Vote for Your Favorite!
What's Your Favorite Beatrix Potter Tale?
Unique Beatrix Potter Gifts - From clocks to pencil tins, unique gifts for Beatrix Potter fans!
Read more about Beatrix Potter
- The Beatrix Potter Society
The Beatrix Potter Society is registered as a charity in the United Kingdom and exists to promote the study and appreciation of the life and works of Beatrix Potter.
- The National Trust
The National Trust cares for the home and belongings of Beatrix Potter, which were left to them after her death.
- The World of Peter Rabbit
An interactive website dedicated to Peter Rabbit, run by Frederick Warne & Co Limited.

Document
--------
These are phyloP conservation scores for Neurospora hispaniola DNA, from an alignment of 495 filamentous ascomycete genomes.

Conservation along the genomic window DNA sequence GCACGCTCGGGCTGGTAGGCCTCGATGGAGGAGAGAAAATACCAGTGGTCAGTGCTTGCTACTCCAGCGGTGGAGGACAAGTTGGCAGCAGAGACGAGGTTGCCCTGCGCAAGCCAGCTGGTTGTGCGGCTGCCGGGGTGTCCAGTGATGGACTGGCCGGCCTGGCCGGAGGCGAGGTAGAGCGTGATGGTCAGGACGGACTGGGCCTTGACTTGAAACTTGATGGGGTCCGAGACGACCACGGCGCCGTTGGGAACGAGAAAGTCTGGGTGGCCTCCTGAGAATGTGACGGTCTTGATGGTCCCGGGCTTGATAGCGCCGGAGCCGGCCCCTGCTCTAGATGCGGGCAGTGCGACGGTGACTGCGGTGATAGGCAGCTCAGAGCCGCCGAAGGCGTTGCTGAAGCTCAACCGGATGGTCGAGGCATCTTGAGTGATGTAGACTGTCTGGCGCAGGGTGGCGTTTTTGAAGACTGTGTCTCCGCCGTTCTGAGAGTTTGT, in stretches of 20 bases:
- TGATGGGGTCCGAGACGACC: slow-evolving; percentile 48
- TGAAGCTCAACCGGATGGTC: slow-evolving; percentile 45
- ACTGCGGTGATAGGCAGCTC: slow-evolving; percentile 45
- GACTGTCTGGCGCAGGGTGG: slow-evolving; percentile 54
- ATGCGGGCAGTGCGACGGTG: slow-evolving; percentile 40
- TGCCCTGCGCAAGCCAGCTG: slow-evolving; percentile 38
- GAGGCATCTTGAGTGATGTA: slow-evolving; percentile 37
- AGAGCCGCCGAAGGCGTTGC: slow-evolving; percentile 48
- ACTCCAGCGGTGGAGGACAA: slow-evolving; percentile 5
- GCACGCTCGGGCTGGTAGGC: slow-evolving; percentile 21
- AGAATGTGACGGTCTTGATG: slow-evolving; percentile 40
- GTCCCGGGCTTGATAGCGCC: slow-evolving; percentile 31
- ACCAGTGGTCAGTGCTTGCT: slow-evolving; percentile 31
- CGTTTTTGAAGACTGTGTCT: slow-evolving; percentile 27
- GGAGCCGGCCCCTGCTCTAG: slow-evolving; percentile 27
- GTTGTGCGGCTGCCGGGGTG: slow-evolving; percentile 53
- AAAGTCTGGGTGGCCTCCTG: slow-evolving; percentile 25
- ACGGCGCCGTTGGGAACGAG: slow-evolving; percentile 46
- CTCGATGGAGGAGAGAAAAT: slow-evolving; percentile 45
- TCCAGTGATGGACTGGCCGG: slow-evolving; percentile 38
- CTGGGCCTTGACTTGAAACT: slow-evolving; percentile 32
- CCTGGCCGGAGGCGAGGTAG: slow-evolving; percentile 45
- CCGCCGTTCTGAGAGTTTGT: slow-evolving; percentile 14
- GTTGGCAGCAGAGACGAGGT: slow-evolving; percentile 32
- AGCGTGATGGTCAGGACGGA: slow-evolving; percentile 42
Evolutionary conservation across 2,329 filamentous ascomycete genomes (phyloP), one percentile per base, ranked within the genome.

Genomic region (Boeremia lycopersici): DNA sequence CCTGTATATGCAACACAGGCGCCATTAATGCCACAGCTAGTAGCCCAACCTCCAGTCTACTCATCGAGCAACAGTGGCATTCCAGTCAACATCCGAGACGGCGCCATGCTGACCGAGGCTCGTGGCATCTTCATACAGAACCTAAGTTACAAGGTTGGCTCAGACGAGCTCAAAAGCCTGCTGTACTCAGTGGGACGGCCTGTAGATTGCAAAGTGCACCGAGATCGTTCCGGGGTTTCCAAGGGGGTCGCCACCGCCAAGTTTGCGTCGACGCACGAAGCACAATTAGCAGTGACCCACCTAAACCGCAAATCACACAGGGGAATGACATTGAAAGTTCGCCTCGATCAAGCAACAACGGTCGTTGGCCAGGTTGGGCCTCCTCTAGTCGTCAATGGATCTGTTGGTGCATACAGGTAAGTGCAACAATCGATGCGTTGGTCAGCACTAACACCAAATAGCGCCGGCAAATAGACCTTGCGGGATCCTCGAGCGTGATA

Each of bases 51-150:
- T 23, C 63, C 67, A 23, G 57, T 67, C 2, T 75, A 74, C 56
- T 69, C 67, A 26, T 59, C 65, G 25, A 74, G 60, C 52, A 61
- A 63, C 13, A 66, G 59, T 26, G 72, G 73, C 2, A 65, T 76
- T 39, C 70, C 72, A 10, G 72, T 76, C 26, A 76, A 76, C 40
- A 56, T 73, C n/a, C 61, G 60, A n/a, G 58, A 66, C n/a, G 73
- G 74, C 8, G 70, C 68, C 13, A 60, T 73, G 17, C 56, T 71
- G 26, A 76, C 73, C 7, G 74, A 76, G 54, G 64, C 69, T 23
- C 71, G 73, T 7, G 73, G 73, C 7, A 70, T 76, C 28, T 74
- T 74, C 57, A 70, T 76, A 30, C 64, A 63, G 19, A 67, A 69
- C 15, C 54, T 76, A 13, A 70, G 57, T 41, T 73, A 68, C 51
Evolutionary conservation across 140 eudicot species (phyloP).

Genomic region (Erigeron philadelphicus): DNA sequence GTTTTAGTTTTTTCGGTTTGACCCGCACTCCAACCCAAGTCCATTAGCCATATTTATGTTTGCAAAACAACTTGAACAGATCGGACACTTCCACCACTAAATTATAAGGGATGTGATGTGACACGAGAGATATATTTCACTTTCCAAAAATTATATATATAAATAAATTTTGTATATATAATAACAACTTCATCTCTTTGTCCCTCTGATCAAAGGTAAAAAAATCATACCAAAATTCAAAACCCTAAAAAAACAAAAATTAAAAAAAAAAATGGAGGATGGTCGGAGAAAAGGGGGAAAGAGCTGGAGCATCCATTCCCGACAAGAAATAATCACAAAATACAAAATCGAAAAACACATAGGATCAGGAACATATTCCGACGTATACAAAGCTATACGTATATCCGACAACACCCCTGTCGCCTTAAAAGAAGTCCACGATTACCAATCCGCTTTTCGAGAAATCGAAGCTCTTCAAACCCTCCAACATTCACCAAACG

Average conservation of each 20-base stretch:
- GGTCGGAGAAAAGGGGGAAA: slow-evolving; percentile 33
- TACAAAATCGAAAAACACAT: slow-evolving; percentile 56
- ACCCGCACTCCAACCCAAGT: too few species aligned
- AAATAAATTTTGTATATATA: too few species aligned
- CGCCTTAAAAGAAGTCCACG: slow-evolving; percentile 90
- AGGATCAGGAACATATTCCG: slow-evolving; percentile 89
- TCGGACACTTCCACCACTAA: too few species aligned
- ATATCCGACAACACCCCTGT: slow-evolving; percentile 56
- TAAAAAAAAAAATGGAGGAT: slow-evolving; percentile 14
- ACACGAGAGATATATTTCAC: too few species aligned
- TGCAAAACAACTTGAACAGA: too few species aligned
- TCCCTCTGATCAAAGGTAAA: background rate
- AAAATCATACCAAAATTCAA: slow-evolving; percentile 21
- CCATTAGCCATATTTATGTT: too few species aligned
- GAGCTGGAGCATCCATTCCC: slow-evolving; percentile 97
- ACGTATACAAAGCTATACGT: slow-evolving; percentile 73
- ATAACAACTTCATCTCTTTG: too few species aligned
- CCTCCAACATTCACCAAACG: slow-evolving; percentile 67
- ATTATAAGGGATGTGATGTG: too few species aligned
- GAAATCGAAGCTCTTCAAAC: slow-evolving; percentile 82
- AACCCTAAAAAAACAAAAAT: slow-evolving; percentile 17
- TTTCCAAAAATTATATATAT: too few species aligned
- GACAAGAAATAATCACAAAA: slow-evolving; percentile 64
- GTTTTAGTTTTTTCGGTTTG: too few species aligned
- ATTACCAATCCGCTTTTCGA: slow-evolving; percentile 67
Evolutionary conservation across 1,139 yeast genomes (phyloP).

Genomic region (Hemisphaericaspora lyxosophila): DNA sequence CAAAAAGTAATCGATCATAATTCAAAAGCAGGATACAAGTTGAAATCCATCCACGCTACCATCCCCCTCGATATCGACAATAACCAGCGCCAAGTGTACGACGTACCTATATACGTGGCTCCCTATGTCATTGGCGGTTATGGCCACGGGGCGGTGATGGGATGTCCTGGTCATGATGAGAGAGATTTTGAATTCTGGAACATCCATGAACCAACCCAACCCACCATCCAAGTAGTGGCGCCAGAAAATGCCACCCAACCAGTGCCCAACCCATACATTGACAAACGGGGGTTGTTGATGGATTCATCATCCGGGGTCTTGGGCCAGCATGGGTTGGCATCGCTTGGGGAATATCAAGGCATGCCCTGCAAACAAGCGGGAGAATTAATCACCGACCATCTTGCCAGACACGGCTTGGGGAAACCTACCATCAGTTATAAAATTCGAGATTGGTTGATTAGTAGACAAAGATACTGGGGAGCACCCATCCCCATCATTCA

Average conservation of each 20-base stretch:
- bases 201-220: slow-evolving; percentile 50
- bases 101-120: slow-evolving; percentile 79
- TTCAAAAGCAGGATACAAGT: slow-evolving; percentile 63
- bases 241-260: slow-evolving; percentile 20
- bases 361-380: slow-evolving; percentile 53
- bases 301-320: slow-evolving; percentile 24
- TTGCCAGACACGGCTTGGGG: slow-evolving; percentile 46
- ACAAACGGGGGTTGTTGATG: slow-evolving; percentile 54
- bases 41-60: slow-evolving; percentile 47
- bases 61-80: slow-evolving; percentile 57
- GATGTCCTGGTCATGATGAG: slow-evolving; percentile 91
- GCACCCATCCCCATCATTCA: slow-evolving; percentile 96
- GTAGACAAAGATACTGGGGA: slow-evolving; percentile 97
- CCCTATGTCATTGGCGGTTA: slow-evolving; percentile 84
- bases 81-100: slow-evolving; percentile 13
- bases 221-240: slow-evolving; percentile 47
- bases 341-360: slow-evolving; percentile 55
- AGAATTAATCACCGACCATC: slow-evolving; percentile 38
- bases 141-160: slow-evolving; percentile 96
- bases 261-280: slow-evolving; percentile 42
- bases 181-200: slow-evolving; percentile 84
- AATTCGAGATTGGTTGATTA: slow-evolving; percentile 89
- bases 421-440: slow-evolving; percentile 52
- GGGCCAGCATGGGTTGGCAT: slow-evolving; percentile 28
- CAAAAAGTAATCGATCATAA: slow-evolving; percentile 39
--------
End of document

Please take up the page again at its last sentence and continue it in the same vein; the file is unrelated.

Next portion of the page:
Beatrix Potter's Characters in Cross Stitch Patterns - A crafty way to enjoy the stories!
The Lake District
A stunningly beautiful mountainous region, the Lake District is located in northwest England and has proved the inspiration for many great authors, including not only Beatrix Potter, but also William Wordsworth, Samuel Taylor Coleridge and Robert Southey, among others.
Located within the shire county of Cumbria, the Lake District is one of England's National Parks. Beatrix Potter's cottage and property of Hill Top Farm is in Near Sawrey near Hawkshead which is between the lakes of Windermere and Coniston Water.
When Beatrix Potter passed away, she left her property in Sawrey to her husband and in his will he left Hill Top Farm to the National Trust so that it could be preserved the way that his wife remembered and loved it.
Read more about the Lake District on Wikipedia.